Workers' Compensation Laws and Exemptions
In certain cases, workers' compensation insurance can be denied to employees. Review the information below to learn more about workers' compensation laws and exemptions; if you have a case, speak to a workman's comp attorney as soon as possible for a claim evaluation.
On-the-job Injuries Exemptions
Some types of on-the-job injuries may not merit workers' compensation insurance benefits. These include:
- Self-inflicted injuries (such as those incurred if two employees were fighting)
- Injuries incurred while an employee was breaking the law (i.e. a delivery worker robbing a receptionist at one of his sites)
- Injuries incurred while the employee was not working
- Injuries incurred while the employee was violating company policy
In addition, some workers are excluded from receiving workers' compensation insurance benefits. These workers include:
- Farm workers
- Railroad employees
- Maritime workers
- Independent contractors
- Federal government workers
- Standard employees in nearly one-third of all U.S. states
To verify whether or not you are eligible for workers' compensation, speak to your employer AND consult one of the personal injury attorneys in your area who specializes in workers' compensation laws.
Receiving Medical Treatment: Deciding Between Your Own Doctor and the One Provided by Your Employer
Depending on your state, you may be permitted to see your own doctor if you suffer an on-the-job injury. However, you MUST submit a written statement requesting this before you are injured, or you may forfeit your right to choose your physician. In most jurisdictions, your employer will choose the doctor who will examine you.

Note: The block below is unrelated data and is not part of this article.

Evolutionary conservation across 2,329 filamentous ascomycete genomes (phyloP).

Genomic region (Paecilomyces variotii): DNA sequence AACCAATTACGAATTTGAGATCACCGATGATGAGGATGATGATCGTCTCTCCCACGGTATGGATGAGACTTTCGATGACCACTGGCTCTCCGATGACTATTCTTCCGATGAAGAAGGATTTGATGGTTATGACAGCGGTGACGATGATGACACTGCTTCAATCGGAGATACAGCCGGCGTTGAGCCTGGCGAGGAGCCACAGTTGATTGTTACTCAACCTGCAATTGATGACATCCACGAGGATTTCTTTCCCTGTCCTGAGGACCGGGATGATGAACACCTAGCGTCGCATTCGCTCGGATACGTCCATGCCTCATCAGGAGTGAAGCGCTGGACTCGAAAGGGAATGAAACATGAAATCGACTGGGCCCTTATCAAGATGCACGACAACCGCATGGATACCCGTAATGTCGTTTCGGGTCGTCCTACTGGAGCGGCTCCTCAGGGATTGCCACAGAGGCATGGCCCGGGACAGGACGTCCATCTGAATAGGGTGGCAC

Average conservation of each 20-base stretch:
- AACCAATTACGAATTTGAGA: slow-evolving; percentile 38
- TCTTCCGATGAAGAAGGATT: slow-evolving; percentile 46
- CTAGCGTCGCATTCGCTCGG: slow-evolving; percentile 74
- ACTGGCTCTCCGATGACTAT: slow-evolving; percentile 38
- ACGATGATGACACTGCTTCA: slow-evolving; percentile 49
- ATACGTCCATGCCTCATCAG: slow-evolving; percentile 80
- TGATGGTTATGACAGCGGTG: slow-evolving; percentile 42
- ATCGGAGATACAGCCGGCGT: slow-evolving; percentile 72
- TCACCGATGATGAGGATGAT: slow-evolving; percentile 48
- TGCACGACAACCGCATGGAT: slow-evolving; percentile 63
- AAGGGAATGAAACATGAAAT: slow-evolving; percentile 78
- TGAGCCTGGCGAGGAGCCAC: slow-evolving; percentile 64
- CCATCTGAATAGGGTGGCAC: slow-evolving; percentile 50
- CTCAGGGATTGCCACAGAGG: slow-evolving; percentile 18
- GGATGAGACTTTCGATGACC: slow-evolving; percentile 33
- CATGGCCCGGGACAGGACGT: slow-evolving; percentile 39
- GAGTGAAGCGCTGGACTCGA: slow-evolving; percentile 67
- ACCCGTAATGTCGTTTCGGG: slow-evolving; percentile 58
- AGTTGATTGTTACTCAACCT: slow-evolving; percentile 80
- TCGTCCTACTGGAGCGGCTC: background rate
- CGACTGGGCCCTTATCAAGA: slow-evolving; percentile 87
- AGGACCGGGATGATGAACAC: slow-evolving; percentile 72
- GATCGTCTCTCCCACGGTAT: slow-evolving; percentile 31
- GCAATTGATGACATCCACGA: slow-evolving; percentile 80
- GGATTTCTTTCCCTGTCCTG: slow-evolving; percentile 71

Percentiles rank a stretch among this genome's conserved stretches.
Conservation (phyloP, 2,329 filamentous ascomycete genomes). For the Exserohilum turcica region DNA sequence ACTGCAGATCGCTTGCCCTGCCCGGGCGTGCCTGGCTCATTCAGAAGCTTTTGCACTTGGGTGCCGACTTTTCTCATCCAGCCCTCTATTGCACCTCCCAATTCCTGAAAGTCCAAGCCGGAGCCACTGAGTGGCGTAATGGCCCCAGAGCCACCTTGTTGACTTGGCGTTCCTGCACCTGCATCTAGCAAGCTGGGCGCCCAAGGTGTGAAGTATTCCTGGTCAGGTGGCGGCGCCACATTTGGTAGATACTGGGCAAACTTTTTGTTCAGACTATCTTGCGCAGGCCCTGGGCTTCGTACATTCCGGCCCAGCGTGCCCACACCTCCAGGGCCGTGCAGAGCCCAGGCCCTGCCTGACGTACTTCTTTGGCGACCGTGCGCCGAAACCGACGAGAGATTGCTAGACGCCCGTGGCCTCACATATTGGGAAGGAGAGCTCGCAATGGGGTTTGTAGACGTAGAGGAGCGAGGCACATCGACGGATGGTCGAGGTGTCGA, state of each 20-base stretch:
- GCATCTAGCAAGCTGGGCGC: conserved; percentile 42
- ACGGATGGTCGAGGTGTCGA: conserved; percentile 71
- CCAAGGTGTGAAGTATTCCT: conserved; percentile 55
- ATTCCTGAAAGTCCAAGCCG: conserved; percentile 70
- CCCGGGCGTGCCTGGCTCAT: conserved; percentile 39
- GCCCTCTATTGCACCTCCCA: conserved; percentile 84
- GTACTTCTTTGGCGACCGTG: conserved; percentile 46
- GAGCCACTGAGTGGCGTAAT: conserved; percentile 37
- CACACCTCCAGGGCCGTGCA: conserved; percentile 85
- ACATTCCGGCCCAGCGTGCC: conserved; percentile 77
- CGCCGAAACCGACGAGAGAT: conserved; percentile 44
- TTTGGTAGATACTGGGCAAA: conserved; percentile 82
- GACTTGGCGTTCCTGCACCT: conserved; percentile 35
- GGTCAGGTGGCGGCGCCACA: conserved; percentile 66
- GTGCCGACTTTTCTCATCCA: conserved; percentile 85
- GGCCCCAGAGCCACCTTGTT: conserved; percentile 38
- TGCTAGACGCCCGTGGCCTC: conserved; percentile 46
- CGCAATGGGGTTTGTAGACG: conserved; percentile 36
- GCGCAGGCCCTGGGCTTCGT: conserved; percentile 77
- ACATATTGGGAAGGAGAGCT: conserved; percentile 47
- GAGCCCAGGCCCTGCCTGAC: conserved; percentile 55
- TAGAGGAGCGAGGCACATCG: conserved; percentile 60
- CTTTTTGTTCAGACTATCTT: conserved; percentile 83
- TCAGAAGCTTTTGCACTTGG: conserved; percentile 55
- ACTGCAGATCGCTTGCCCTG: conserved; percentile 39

When you visit this doctor, be sure to 1) be honest about your injury and its impact on your life, 2) be thorough when discussing your medical history. If you fail to be truthful, you may seriously affect your chances of winning the workers' compensation to which your injury entitles you.
Workers' Compensation Insurance Eligibility – Assessing Risk
To determine eligibility for workers' compensation benefits, an employee must prove that his on-the-job injury 1) occurred while working or 2) stemmed from the nature or responsibilities of the job. He must also demonstrate that the risk of injury was augmented by being at work and by performing job duties. Such risk generally falls into one of the following categories:
Risk Directly Linked to Employment
A factory worker injured after his hand was lodged in a machine would not have sustained the injury had he not been at work - his job was the only reason his hands were near the machine. This, presumably, qualifies him for workers' compensation insurance benefits.